As more people fly globally, China remains the backbone of local growth

    International airline passenger traffic was up strongly again in 2016, according to international airline representative body IATA’s 2016 traffic report.

    Global passenger demand rose 6.3% compared to 2015 with the number of seats available for sale growing roughly the same at 6.2%. Dec-2016 was a particularly good result with passenger demand rising 8.8% internationally. Growth in demand for that month outstripped supply 4:3 meaning that planes were fuller.

    Identifying this growth, Alexandre de Juniac, IATA’s Director General and CEO stated:

    “Air travel was a good news story in 2016. Connectivity increased with the establishment of more than 700 new routes”.

    Passengers were the winners, with IATA announcing that average return fares decreased by USD44.00 globally, making air travel more accessible for more people.

    Infrastructure and regulatory challenges remain on the agenda though with de Juniac stating:

    “Demand for air travel is still expanding. The challenge for governments is to work with the industry to meet demand with infrastructure that can accommodate the growth, regulation that facilitates growth and taxes that don’t choke growth”.

    It’s all about infrastructure, stupid

    Here in Australia/New Zealand we’ve seen infrastructure’s profile in the national political agenda. But it’s far from smooth sailing with Australia’s Federal and State governments continuing to playing cat and mouse as Badgery’s Creek tries to get off the ground as voters wait to see who will pay for it, and who won’t.

    Sydney Airport continues to keep everyone in suspense regarding its possible investment in Sydney’s new airport. But for now, it’s sitting pretty content, with international traffic rising 8.9% fuelled mainly by the continued influx of Chinese passengers. But with the curfew placing a natural limit on Sydney Airport’s growth prospects, Australia’s largest city needs a new facility fast. And one that’s also easily accessible.

    New Zealand’s airports are also growing. With 2016 total traffic up a whopping 12% (and international up 13.3%), Auckland announced a NZD180 million project in 2016 that will see the size of its international departure area double, accommodating 40 million passengers a year by 2040, up from 16 million in 2016.

    Asia Pacific again a strong performer with China fuelling that growth

    The Asia Pacific region was one of the strongest performing globally, second only to the Middle East in annual passenger traffic growth. The IATA results show airlines in Asia Pacific recorded a demand increase of 8.3% on 2015, ahead of the five year growth average for the region of 6.9%.

    China annual – Passenger numbers 2013 – 2016 (Jan-Nov)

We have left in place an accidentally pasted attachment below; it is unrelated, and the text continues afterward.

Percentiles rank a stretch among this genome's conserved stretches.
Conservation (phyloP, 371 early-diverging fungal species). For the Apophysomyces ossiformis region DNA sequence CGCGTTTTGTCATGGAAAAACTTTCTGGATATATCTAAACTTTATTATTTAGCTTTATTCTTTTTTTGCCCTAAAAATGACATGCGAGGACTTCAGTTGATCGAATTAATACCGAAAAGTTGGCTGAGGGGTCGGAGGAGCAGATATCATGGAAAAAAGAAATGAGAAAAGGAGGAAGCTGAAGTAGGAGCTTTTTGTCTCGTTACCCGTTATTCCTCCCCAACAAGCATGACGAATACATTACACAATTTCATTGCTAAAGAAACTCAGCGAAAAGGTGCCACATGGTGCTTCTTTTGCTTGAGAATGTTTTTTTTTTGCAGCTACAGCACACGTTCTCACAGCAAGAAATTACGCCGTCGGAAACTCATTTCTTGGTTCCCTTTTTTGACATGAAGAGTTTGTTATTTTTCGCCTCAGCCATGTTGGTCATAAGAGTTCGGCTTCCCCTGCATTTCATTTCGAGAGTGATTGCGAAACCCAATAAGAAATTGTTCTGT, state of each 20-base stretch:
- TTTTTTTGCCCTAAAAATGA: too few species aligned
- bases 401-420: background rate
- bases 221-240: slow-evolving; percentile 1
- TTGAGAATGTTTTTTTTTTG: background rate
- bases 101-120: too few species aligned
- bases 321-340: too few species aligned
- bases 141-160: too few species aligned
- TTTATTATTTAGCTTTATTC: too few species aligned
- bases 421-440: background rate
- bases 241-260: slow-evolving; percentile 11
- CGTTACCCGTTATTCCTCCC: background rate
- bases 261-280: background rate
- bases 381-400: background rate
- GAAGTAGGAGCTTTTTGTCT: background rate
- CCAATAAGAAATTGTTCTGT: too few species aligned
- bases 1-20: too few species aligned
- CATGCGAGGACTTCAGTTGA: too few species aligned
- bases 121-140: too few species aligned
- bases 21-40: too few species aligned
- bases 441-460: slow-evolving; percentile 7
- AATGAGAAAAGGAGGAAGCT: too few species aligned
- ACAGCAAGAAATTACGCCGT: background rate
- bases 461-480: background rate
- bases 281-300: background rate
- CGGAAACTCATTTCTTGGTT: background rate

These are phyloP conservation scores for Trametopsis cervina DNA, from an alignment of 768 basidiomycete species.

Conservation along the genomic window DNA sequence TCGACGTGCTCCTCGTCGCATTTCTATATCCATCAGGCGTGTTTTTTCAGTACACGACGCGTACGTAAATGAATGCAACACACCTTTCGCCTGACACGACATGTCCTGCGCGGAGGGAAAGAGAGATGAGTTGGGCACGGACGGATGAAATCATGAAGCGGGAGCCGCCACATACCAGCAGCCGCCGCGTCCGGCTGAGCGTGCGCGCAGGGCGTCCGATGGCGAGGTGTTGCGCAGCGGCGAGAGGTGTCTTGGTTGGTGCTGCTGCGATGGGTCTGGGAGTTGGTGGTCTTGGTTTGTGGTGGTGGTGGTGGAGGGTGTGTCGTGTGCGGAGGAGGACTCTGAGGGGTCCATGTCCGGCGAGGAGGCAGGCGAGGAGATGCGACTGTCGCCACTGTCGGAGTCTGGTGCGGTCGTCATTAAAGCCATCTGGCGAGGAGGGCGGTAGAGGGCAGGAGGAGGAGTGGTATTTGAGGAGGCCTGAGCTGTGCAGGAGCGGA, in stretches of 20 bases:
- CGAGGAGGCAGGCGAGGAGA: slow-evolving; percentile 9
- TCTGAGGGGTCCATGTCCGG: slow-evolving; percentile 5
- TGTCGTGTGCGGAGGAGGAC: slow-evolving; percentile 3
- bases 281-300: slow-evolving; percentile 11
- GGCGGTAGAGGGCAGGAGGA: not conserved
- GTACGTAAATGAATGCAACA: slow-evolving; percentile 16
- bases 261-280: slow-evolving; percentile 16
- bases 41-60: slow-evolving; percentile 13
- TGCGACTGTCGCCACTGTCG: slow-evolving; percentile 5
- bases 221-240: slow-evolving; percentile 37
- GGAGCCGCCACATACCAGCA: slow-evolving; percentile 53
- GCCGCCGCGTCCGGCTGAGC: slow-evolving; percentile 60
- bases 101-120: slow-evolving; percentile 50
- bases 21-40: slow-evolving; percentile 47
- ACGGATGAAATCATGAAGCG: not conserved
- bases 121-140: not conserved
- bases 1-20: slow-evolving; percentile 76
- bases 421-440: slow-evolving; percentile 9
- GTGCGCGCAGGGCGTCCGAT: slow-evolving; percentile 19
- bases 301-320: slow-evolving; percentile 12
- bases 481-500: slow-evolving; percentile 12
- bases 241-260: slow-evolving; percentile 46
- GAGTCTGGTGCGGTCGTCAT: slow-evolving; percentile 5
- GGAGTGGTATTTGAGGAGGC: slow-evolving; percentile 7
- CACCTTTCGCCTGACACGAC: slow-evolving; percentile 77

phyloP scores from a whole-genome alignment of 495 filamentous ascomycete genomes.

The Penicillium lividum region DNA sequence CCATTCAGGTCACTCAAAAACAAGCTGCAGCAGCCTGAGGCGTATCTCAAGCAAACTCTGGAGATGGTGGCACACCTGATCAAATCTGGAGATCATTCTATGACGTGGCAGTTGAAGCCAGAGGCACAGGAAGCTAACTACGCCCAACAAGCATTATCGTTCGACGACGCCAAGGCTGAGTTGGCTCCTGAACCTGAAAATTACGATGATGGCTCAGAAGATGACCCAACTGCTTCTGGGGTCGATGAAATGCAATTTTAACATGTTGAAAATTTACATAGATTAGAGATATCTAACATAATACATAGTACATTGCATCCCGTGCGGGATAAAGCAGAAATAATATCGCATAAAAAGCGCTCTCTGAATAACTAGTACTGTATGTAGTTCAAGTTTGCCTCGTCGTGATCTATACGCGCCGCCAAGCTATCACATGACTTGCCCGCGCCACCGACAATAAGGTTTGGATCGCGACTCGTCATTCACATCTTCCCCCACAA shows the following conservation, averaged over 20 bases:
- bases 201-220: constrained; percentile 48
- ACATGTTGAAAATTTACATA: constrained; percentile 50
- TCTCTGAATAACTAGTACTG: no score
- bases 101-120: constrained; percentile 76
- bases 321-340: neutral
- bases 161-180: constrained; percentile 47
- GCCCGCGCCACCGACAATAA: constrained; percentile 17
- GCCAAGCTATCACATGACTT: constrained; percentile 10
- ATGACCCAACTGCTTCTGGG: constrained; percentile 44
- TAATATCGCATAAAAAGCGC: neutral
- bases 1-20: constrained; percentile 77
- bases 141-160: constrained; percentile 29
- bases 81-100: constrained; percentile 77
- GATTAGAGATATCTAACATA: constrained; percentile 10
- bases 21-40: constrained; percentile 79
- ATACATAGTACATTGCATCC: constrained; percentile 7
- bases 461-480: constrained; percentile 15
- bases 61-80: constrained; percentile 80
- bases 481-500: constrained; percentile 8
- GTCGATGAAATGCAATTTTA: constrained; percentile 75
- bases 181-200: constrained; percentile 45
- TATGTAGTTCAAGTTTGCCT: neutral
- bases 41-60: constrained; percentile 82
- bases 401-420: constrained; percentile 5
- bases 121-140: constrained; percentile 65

iata-growth1

    Source: CAPA- Centre for Aviation and OAG

    China continues to be the backbone of this growth. Fuelled by an airline industry that keeps growing and growing, passenger numbers in China reached 447.4 million from Jan-Nov 2016, 12 million more than the full year 2015 figure.

    International passenger traffic out of China expanded 22% in 2016, an estimated increase of 9.3 million passengers over 2015.

    China’s international air market (excluding Hong Kong, Macau and Taiwan) has grown from approximately 20 million passengers in 2010 to over 50 million expected in 2017.  10.5 million passengers were added between 2011 and 2014. That same number was added in just one year alone between 2014 and 2015.

    Australia and New Zealand has benefitted from much of this growth. The number of available seats between Australia – China during Chinese New Year peaked at 48,225 available seats for the week of 30-Jan-2017, up from 39,507 seats for the same week in 2016 –  an increase of 22% year-on-year.

    The entry of new airlines is behind much of this growth. 2016 saw Virgin Australia’s new partner Hainan Airlines entering the market with incumbents such as Air China and China Southern adding capacity. Qantas also resumed services to Beijing using its own aircraft in Jan-2017 adding to that growth.

    China to Australia (seats per week, one way): 3-Feb-2014 to 10-Jul-2017

    iata-growth2

    Source: CAPA- Centre for Aviation and OAG

    New Zealand – China has also experienced year-on-year growth. Available seats between 6-Feb to 12-Feb 2017 peaked at 14,015 compared to 11,100 for the same period in 2016, an increase of 26% with new entrants Tianjin Airlines and Hainan Airlines behind much of that growth.

    2017 has been declared   Chinese – Australia Year of Tourism so traffic from China into this region is expected to remain healthy.

    China to New Zealand (seats per week, one way): 3-Feb-2014 to 10-Jul-2017

    iata-growth3

    Source: CAPA – Centre for Aviation and OAG

    With the effect of Trump and Brexit still largely unknown, the outlook for 2017 remains cautious but quietly positive. The IATA figures show global airline traffic continued to grow in 2016 despite ongoing geopolitical instability. That resilience will likely continue and locally, the airline industry will be buoyed by Australia and New Zealand’s solid economies coupled with heathy ongoing demand from China and beyond.  Now if only they could get their act together on Badgery’s Creek…